Study the remarks. Make a list. Create a plan.  Implement changes to improve.

My teaching assignments, activities, and writing style have evolved a lot as I’ve considered the advice that was specific and encouraging.

5. Move On

It can be tempting to ruminate on negative feedback, reexamining it over and over. What did he mean by, “there was no connection?” How could he have the nerve to say that? They don’t even know me!

We gain nothing from rehashing each old criticism from every angle wondering what if, dwelling on regret, or allowing bitterness. Women are especially bad at this, which explains in part why they have higher depression rates than men.

Our brains are drawn to negative information more than positive information. Have you ever been given several positive comments on performance, but can’t stop thinking about the 1 or 2 negative ones?  Some researchers put the ratio at about 3:1, where negative events have three times the impact as positive ones.

Don’t let the positive comments be forgotten. They can be just the boost you need to keep going.  When I find myself remembering the stabbing unhelpful criticism over and over, I remind myself that it is not the critic who counts.  If the feedback stating, “The students had no respect for her,” comes back into my thoughts, I talk back with the positive comments I’ve had.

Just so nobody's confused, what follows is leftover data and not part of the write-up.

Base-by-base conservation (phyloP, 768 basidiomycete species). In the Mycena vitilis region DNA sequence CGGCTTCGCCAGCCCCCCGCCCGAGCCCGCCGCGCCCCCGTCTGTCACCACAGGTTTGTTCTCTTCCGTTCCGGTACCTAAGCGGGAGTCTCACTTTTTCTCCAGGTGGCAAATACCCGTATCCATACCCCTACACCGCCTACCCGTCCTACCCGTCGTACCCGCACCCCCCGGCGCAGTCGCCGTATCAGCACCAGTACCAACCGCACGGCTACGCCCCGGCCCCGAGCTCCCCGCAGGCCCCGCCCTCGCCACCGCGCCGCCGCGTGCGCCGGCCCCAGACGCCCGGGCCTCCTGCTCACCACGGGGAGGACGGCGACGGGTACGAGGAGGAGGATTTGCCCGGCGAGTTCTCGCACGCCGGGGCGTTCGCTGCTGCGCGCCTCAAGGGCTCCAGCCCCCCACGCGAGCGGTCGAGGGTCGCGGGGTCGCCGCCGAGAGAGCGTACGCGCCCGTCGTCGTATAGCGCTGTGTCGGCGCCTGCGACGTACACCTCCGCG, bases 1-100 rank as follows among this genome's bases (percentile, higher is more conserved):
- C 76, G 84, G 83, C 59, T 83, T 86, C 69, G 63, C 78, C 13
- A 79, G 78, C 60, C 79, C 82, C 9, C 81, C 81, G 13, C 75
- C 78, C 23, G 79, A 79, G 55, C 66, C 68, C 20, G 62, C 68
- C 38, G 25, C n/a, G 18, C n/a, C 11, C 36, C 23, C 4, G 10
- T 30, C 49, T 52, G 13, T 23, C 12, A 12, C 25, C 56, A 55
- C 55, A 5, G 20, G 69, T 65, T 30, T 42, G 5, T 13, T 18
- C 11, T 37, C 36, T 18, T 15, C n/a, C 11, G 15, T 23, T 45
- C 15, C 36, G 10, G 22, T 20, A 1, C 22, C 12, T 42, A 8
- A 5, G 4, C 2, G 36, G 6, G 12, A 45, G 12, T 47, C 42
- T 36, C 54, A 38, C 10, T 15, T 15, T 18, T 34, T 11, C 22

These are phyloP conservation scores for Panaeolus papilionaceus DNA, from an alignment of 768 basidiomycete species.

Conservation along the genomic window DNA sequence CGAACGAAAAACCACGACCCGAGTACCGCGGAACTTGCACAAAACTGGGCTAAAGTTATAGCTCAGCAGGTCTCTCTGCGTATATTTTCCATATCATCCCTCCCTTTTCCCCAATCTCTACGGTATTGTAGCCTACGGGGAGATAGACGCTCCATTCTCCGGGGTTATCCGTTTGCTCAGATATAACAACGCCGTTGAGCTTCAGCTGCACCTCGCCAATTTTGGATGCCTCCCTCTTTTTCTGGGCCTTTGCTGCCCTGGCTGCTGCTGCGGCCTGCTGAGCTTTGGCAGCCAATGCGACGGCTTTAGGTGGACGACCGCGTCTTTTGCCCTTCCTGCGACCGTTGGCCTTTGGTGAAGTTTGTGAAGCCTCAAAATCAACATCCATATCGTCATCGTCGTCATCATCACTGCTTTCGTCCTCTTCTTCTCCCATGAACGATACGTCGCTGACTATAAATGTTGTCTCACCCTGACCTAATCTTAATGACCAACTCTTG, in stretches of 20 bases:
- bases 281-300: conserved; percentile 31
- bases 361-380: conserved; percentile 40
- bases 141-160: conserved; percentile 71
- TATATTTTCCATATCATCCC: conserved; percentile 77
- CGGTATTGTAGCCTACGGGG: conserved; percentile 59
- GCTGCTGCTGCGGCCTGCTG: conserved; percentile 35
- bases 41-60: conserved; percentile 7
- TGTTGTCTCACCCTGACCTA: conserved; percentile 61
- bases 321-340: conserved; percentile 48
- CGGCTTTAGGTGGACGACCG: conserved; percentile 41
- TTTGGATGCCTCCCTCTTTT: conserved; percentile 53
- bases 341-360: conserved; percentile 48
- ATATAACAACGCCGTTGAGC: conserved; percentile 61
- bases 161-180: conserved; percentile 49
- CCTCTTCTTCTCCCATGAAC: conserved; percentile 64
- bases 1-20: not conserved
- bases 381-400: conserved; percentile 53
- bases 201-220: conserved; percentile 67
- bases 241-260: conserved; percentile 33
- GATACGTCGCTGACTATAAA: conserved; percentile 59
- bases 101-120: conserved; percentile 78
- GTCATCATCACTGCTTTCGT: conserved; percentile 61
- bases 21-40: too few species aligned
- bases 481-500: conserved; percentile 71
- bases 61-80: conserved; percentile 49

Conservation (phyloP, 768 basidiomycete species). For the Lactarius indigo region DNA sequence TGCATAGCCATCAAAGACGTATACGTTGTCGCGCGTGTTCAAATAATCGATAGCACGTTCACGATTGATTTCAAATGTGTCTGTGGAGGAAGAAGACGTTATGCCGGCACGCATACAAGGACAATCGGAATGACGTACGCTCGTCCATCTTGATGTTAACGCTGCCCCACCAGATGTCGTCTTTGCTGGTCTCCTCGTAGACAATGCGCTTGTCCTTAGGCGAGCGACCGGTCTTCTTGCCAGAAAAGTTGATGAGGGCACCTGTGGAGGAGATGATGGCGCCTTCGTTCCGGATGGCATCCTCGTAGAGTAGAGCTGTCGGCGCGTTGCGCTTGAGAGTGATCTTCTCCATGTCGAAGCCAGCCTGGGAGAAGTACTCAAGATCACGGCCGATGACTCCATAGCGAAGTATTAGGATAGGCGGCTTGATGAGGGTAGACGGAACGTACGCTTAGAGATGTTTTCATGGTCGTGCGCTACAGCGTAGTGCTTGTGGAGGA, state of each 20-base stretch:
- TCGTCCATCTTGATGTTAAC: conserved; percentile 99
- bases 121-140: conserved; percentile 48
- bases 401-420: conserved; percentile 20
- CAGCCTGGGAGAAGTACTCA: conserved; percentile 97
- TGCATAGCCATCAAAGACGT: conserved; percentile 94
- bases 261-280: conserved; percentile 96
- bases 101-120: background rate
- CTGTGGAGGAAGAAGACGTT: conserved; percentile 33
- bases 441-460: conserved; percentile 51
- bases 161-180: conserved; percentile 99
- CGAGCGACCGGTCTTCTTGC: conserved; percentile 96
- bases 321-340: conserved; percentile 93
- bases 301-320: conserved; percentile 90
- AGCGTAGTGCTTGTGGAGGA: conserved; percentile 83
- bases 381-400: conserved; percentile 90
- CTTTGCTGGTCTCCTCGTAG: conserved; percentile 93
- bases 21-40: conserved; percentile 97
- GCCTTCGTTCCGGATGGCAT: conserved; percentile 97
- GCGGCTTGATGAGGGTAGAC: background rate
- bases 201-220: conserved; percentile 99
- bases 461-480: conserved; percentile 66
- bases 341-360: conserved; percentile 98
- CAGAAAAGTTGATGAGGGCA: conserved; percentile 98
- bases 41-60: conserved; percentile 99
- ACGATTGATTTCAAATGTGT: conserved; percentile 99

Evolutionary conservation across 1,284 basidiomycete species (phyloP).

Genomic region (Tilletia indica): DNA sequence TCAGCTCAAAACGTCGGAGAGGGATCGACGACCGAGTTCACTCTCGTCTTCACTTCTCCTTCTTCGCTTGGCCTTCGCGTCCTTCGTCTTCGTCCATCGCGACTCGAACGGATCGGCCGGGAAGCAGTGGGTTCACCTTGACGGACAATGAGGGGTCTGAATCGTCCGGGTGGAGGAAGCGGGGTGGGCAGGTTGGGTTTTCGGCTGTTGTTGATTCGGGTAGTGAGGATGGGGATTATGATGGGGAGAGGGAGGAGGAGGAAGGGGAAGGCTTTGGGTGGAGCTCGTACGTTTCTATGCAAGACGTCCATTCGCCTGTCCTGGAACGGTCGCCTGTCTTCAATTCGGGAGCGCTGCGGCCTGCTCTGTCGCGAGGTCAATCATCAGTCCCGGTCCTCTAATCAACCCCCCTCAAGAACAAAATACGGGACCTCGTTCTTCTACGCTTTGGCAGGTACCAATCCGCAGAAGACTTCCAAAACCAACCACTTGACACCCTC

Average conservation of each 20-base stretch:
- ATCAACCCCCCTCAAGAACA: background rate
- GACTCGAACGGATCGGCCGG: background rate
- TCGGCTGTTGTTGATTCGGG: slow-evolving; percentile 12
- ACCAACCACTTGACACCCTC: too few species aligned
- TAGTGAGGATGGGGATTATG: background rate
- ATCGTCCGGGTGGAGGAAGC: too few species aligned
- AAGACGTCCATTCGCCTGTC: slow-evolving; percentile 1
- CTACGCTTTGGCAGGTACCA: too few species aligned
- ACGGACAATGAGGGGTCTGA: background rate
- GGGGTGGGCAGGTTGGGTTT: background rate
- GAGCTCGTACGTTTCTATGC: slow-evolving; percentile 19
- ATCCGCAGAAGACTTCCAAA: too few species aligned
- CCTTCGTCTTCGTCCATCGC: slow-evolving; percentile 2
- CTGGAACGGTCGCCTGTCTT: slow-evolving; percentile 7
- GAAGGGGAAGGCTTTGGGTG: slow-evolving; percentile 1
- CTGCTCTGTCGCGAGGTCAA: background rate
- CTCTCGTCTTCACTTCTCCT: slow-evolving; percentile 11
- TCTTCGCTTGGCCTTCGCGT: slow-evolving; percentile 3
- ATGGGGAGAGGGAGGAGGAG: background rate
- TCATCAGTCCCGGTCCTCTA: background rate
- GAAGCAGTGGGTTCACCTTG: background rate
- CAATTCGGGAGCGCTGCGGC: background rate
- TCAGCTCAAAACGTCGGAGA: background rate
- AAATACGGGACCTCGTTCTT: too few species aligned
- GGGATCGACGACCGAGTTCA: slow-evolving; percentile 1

Learning How to Deal with Rejection and Criticism

Handling rejection or criticism can be hard.  Don’t let it keep you from trying again. Don’t let the fear of failure hold you back.  When you allow yourself to follow these five steps, you can break that crippling fear.

As Elbert Hubbard said, “Do nothing, say nothing, and be nothing, and you’ll never be criticized.”

Veronika Tait

Veronika Tait is the proud mother of two little ones. She earned her PhD in Social Psychology at Brigham Young University and currently teaches psychology courses at two universities in Utah. When she’s not writing articles on, she’s reading psychology books, researching decision making, conducting Story Time at her local library, or volunteering with political groups.